Business accelerators: Boosting offseason sales

March 28, 2017

When it comes to most businesses, there’s usually a busy time of year and then a time when things slow down.

For some, the busy season comes during the holidays between Thanksgiving and Christmas. For others catering to warm weather products and activities, it’s the summer months for which businesses find themselves ramping up.

Regardless of whether your business is an ice cream shop, a ski chalet, or a seaside resort, the simple fact of the matter is that seasonality can be a real struggle to manage for many small businesses.

There are a number of strategies any crafty small business can employ to help mitigate seasonality and make the most of what has traditionally been a slow time of year. Below, we outline a few:

Diversify your product mix

The most important thing you can do if your main business doesn’t sell year round is find something that does. We can’t stress this idea enough: it’s important to diversify your product mix to ensure that your business can make it through the lean times.

For something like a swimwear shop, expanding your offerings to include light outerwear and workout gear can keep people coming through the door when the weather starts to chill. For a summer seaside resort, promoting “stormwatcher” packages during the winter months can help ensure you’re able to stay open year round.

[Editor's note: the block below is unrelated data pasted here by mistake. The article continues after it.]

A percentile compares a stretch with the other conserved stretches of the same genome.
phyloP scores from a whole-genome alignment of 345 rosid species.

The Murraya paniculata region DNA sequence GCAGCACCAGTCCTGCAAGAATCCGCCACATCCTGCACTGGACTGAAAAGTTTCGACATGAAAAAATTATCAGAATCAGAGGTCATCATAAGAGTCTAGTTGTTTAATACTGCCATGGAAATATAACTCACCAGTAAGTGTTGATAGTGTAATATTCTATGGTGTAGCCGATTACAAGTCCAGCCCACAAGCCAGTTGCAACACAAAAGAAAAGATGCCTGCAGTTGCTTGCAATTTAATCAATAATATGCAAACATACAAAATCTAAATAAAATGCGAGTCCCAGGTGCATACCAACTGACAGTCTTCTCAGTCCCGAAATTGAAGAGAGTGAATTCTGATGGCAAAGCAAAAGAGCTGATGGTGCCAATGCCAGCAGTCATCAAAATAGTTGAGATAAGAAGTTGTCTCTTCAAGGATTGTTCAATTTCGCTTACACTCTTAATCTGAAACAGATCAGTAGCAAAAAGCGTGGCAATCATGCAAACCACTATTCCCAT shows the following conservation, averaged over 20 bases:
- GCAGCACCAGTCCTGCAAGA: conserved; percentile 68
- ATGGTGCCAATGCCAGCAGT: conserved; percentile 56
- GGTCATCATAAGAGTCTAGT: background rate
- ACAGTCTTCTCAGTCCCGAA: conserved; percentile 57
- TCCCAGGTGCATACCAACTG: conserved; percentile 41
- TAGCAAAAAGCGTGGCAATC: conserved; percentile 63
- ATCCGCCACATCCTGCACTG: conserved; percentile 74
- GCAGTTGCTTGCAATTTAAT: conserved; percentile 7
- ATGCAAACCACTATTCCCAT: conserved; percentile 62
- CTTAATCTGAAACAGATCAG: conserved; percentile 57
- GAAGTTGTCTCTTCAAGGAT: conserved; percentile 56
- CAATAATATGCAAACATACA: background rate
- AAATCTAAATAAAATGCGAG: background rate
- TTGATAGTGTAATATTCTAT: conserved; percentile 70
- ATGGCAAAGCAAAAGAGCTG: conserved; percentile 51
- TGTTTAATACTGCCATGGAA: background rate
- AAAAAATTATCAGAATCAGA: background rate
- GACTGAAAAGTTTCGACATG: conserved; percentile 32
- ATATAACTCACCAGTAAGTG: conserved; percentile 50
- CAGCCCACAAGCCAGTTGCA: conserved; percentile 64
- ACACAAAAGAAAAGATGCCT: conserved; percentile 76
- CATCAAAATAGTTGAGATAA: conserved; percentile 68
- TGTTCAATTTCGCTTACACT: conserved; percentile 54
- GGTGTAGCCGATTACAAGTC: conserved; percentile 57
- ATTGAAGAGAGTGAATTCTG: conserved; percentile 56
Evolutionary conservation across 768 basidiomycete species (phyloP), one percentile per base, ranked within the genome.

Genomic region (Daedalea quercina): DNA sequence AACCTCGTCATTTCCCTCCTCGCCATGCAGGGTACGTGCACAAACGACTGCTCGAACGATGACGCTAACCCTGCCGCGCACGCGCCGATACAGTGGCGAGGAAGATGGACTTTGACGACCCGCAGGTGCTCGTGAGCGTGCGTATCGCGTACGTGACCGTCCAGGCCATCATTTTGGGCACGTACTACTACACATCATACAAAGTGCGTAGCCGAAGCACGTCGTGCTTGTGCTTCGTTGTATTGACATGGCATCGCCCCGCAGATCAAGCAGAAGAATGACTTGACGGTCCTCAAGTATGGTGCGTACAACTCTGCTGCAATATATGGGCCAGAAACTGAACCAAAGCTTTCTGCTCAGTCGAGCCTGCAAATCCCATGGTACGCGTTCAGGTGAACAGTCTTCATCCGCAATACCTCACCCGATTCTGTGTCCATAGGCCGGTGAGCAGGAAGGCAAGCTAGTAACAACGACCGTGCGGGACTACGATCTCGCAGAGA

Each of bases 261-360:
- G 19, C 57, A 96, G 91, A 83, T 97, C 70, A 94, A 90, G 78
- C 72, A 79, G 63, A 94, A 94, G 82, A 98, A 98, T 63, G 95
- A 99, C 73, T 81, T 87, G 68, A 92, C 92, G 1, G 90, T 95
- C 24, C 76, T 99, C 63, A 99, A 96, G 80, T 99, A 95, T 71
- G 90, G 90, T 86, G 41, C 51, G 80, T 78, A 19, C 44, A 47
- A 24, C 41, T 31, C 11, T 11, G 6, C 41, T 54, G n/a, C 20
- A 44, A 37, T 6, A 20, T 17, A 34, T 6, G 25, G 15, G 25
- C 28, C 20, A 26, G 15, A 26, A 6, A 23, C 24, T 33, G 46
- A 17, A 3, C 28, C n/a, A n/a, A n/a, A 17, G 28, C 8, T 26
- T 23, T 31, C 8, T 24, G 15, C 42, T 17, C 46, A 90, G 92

Utilize your assets in creative ways

When thinking about how to maximize revenue during your off-season, it’s important to take stock of your assets—all of them. Your location, your shelf space, the square footage inside your storefront, your equipment-—just about everything aside from your inventory and utility bill can be repurposed in creative ways, if you can find the right partner businesses and the right angles. You just have to know where to look.

Find an un- or under-utilized lane and pounce

Just like when you opened your business the first time, one of the keys to being successful in your business’ traditional off season is finding a lane that no-one else is in and being first to market.

Perhaps you’re a books and gift shop that thrives during a more touristy winter snow season. Maybe diversifying into specialty comics and graphic novels would be a way to bring a whole new demographic through your doors.

Or maybe you’re a restaurant by a body of water that draws customers heavily during the summer months. Think about starting a food truck to bring your product to locals where they already are, year-round. Taking your gourmet savories to farmer’s markets, fairs, and construction sites could be the key to doing a brisk business during times when you’re traditionally slow. The key is knowing your market and seeing opportunity where others don’t.

[image: Shell Game by Thomas on flickr]

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